- Written by James Meason
OM Moldova River Adventure
With a population of 4.5 million, Moldova is the smallest and most densely populated of the former Soviet countries. It is also considered one of the poorest nations in Europe, with an annual income of about $880 USD.
Moldova is also around 98% Orthodox, However, although few attend church and many have never heard the Gospel, the Moldovans are considered spiritually open. Evangelical churches are growing despite occasional persecution from the Orthodox Church and increasing poverty.
It is hard to pin point exactly how we feel called to Moldova or Eastern Europe. We have not had a prophetic word, nor have we had a specific bible reference beyond the great commission. It is more a state of the heart, that when God has burdened your spirit for a people you have never met, and you just know he wants to go and do something out of the comfort zone.
I guess for years, I have had a passion for Eastern Europe, and so when Meg suggested she felt God prompting us to go to Moldova, it was no real surprise to me. I had also been feeling the same and so getting the motivation to get the wheels turning was not very difficult. We feel very strongly that in the Gospel of Christ we have a wonderful message that needs to be shared, (Well that is why we are in OM after all) and hearing of the spiritual openness of the Moldovan people was a huge encouragement for us not to fear sharing our faith.
After the first day of orientation with the whole team, we set off for the northern area of Nistru River which flows north to south along the entire length of Moldova's eastern side.
The Nistru also for the most part represents the border between Moldova and Transnistria
Transnistria was a part of Moldova, but in 1990 it declared independence which prompted a civil war lasting 2 years. Today it wishes to become a part of Russia, and is fairly closed to Moldovans and foreigners alike. This does present a challenge as the flow of the Nistru often carries the raft to the banks of Transnistria, but if we landed their and were caught, we would most likely end up in jail, at least for a day or two.
The north is also the area represented by a green triangle on the map hanging in the OM base signifying the most untouched areas by the Gospel, with few if any evangelical believers in the most of the villages. This seemed the most appropriate place to construct the raft. The village we started at was called Vadul-Raşcov, this is one village north of where the last river team ended. Over the 10 days we worked our way south through: - Socola, Tarasova, Solonceni, and Ciorna, which is just outside a the major town of Rezina.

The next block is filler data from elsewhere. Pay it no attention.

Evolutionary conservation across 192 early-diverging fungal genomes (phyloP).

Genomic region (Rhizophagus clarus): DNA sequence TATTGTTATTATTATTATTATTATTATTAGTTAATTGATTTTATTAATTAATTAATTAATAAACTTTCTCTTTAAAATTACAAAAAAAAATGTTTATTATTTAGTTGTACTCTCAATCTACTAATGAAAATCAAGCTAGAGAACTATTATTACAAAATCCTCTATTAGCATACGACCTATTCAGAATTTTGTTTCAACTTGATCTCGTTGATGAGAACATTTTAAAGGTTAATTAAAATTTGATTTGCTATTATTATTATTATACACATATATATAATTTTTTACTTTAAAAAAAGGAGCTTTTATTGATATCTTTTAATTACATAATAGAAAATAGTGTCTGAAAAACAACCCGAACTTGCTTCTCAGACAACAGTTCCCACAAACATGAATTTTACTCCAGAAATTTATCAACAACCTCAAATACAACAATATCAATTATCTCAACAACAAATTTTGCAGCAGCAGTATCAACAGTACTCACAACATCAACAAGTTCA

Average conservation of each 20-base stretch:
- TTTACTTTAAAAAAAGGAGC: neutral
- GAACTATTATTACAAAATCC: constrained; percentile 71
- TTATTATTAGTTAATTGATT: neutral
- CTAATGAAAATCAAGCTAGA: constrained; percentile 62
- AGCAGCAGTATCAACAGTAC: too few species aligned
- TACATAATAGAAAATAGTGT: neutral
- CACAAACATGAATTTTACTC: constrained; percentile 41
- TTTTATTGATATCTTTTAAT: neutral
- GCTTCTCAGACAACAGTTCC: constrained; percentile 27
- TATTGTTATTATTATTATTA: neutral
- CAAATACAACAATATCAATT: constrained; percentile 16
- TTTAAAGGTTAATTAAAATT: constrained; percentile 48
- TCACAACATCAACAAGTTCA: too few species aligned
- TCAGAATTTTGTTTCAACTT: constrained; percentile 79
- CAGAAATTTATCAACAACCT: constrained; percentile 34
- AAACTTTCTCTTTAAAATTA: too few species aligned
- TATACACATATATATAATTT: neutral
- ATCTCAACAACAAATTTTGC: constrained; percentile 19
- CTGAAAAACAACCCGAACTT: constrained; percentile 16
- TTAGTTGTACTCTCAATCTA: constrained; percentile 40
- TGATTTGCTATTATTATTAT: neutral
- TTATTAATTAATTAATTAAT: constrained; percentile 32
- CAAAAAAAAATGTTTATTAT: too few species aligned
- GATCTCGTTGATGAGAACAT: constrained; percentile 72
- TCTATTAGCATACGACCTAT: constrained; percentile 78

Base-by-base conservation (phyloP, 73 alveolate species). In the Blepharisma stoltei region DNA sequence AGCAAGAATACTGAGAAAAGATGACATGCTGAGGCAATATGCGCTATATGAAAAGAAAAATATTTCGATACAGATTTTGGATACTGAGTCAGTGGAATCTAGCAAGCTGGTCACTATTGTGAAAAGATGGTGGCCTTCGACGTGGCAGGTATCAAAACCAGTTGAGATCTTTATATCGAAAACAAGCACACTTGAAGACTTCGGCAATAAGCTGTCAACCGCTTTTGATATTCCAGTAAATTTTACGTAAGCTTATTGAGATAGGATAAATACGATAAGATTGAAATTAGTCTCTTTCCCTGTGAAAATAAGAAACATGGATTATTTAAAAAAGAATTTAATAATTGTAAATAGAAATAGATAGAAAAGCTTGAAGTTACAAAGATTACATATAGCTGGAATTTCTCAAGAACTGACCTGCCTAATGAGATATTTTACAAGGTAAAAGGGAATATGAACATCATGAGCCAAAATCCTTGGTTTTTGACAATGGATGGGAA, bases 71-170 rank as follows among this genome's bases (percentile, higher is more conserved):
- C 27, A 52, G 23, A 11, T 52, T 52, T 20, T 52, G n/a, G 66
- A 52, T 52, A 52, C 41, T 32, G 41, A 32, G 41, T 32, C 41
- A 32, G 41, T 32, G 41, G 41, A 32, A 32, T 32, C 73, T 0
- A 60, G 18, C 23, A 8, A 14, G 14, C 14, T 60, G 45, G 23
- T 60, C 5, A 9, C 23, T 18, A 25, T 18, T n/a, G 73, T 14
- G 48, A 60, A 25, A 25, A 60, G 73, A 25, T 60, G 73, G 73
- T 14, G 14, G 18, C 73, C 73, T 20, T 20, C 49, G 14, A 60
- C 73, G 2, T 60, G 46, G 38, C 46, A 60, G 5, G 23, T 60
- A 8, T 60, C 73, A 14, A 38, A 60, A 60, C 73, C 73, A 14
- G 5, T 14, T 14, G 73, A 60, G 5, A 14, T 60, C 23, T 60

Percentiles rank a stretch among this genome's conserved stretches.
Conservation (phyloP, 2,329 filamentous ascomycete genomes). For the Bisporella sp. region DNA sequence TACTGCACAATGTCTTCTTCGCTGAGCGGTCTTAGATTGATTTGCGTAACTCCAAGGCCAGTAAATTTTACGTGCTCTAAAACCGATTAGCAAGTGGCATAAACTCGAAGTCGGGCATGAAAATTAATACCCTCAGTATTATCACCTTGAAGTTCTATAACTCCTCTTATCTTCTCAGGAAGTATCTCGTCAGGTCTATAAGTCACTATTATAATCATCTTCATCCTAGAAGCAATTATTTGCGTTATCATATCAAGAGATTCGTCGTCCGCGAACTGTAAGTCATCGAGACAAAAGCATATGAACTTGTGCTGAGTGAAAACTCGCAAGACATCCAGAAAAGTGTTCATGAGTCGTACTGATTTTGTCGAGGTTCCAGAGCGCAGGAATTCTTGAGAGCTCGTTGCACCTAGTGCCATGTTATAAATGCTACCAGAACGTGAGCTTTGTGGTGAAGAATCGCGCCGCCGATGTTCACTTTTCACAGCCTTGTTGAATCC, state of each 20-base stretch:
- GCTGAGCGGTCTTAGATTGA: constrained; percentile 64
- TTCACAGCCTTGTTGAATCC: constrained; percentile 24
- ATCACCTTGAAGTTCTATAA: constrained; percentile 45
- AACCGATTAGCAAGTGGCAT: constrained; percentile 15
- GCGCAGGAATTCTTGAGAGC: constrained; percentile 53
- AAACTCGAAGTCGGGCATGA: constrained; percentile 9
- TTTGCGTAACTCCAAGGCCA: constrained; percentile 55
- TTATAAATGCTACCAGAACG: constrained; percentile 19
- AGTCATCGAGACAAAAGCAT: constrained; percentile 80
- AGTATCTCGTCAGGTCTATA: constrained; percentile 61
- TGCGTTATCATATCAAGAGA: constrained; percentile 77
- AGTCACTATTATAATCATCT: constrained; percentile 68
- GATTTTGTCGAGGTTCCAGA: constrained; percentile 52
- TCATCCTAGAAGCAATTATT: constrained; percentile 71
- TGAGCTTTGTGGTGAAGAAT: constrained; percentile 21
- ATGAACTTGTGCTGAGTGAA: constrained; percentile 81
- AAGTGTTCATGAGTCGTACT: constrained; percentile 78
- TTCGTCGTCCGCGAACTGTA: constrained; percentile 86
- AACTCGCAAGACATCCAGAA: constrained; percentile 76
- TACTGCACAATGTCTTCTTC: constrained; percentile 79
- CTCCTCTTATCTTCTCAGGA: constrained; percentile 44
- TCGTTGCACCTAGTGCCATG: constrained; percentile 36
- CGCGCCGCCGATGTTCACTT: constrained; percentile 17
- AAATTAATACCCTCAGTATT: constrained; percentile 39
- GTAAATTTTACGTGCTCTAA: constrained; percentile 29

Before you get any ideas of Robinson Crusoe, or Castaway, I will tell you that the raft is largely pre-fabricated. It is constructed from a metal frame, onto which planks of wood are nailed and empty oil drums fastened. It may sound less exciting than building a raft from scratch but, the reality is that this raft will carry everything, from 12 people and your entire luggage, and sometimes your tents too. Safety is also paramount and so a good solid raft is essential. I would also point out that the weight and shape of the raft does mean it is not exactly aero or aqua dynamic, and requires pretty hard work at times to keep moving.
Camp life is essential; we cook for ourselves, clean up, set up the tents, and pack it all away again. This happens nearly every day as we travelled along the river to the different villages. Occasionally you spend a couple of nights in one spot but mostly the set up and pack down was a daily occurrence. Having the ability to just get stuck in and do what needs to be done is a crucial attitude. The team, support each other, share testimonies, worship and the open up Gods word together each day.
I think the biggest thing to get used to is no fresh running water and no toilets. In some villages there are Moldovan toilets, but they are nothing more than a roof over a whole in a concrete slab, and therefore often quite smelly, so most of us opted to dig our own hole in a secluded spot each time.